1. The flash memory on the Raspberry Pi is going to be the weakest point, as they tend to grind down SD cards to dust, and they’re not that reliable to begin with. There’s write disturbance, read disturbance, wear leveling issues, and there’s a limited data retention time even when the device is powered off.

      A spinning magnetic disc would fare a good better chance of surviving in the long term.

      1. Except most of those now have a helium atmosphere inside that diffuses within a few years, leading to head collision with the platter.

        Optical would probably be best for read only info, as the manufacturer is estimating a one to two century lifespan on dvd-r. Now the drive itself is probably another matter entirely…

        1. My experience with writable optical media is they love to delaminate even though they have never been exposed to extreme of temperature etc… Stamped/factory produced optical stuff might well last forever but I can’t see that any dvd-r will having had so many failures within a decade from many different brands etc…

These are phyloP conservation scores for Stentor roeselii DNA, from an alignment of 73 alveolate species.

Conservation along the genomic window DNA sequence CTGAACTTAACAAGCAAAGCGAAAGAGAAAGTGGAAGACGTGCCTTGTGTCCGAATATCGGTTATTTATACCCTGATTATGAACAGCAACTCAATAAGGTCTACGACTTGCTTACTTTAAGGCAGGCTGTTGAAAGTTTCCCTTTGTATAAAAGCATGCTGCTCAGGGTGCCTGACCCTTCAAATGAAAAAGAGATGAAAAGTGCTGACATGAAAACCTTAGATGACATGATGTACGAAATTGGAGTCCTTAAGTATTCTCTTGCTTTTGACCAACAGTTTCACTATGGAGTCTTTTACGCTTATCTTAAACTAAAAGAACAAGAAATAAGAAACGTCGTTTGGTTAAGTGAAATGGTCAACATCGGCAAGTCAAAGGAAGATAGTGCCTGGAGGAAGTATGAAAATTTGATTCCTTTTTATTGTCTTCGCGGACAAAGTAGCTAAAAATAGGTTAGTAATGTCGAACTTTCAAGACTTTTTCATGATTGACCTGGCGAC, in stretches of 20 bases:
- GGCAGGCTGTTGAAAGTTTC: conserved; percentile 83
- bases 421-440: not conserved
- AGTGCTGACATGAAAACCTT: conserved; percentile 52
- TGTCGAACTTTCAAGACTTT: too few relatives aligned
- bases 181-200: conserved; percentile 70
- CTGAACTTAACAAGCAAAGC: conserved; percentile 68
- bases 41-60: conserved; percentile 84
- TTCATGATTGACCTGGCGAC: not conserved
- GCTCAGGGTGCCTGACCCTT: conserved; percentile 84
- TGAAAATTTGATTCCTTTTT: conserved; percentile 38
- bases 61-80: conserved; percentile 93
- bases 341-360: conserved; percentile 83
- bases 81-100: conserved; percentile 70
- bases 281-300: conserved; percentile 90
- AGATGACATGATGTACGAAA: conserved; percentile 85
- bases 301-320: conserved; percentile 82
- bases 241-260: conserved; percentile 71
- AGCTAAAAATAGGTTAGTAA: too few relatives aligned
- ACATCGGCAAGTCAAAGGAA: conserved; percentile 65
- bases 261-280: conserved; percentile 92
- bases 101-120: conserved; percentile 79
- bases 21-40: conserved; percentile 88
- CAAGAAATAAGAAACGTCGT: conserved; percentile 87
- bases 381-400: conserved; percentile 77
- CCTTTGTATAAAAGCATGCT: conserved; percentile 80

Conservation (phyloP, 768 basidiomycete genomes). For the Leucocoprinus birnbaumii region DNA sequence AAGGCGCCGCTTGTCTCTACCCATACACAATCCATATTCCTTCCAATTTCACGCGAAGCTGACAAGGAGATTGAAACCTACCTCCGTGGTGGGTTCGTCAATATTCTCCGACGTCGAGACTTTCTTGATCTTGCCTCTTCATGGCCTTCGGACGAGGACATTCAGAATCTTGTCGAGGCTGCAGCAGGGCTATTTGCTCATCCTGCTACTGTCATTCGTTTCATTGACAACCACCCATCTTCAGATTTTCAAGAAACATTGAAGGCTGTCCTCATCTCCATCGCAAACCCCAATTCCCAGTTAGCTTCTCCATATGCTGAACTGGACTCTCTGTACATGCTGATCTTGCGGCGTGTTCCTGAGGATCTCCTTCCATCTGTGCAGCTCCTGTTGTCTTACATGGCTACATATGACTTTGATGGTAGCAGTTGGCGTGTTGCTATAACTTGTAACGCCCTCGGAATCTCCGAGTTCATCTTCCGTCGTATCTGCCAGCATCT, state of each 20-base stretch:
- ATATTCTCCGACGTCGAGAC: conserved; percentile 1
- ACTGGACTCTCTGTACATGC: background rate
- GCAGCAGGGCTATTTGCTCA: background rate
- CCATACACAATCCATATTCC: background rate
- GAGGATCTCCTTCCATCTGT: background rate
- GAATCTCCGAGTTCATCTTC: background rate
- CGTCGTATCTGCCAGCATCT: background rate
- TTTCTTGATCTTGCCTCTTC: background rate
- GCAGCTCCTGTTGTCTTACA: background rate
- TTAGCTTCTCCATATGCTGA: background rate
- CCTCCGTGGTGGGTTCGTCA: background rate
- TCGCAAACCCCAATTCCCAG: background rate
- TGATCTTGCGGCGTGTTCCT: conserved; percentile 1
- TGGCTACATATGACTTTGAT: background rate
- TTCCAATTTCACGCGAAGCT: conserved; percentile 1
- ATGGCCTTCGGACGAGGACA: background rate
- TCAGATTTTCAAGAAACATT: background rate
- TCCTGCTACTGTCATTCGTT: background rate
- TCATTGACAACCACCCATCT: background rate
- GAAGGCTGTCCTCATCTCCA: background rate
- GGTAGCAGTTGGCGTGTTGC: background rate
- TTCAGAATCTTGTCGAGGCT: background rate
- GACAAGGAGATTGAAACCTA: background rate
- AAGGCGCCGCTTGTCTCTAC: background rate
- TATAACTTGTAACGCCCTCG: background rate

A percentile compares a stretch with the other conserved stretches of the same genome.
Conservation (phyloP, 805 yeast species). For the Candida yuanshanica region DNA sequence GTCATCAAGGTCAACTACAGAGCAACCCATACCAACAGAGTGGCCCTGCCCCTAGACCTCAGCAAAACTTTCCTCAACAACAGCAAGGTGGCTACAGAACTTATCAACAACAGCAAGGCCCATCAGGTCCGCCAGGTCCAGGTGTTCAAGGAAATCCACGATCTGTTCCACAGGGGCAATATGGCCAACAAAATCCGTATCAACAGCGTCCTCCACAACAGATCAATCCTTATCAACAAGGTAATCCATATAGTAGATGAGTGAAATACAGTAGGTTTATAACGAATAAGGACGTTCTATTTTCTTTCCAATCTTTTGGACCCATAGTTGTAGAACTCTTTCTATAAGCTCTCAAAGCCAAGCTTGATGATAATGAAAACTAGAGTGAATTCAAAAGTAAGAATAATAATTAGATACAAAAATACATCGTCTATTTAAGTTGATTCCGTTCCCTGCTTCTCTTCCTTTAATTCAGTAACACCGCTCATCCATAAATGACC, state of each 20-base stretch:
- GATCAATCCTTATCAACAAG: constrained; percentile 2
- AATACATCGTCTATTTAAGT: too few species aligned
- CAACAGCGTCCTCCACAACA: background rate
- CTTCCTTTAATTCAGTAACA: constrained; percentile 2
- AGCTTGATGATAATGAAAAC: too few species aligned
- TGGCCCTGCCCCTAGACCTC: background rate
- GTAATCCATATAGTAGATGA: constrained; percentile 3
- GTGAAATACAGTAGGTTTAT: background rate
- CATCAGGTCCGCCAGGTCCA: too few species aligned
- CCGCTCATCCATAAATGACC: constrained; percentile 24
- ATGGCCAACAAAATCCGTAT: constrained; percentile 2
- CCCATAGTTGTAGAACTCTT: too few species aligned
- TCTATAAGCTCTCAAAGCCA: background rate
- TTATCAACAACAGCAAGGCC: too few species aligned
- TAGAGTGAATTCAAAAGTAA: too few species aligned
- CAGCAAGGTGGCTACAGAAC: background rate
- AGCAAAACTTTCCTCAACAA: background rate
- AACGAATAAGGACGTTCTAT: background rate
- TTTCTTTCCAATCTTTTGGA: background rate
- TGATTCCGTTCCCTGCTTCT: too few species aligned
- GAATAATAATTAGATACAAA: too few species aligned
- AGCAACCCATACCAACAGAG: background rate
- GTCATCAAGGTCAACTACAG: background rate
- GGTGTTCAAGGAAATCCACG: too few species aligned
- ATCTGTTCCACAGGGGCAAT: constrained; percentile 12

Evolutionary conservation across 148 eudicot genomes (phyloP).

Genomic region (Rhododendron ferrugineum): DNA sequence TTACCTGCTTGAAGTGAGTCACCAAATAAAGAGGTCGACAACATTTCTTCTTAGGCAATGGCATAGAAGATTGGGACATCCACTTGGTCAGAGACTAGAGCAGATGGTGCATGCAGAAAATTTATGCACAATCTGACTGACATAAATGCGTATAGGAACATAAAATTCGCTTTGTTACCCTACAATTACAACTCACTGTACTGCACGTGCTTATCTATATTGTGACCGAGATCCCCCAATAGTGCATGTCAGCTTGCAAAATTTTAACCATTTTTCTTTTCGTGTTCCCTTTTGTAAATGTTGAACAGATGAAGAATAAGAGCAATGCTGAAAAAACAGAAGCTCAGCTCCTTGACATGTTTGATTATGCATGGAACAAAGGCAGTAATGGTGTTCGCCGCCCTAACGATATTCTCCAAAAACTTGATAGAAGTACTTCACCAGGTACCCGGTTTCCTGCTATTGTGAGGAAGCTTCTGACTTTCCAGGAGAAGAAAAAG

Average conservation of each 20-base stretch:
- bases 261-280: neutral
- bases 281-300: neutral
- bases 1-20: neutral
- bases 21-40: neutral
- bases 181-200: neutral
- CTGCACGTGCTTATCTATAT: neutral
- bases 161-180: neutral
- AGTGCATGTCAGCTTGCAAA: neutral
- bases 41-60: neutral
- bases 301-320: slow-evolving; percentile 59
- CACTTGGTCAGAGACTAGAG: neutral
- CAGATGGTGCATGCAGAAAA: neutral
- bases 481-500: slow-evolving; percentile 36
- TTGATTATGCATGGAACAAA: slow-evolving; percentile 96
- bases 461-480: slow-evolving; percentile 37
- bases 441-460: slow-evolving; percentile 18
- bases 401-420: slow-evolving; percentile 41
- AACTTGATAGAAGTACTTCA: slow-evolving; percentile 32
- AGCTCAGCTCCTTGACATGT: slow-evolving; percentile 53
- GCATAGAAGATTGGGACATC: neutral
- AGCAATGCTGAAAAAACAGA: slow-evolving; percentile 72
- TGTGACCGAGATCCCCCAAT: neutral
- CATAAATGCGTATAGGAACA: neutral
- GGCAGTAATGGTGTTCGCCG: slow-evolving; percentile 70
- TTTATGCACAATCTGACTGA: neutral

From what I’ve seen the bog standard cheap audio cassette might be the best medium for longer term data survival – as Dad made many of them decades ago and not one of them has failed by itself outright (the player going wrong once did mean damage to a tape on removal), even though many of them were rubbish quality ones… (assuming you can still get them built they way they used to be – still a more useable form of magnetic storage than most, and one that a failed drive doesn’t actually matter all that much it will remain readable with a little effort)

  2. All the books of the project Gutenberg.
    Oh my… being stuck with Sade and Shakespeare and many third-zone wirters gives me shrills. I think I would rather disappear at that point, then having to reboot in the Victorian era litterature.
    I´d prefer many Linux repositories and a full github image.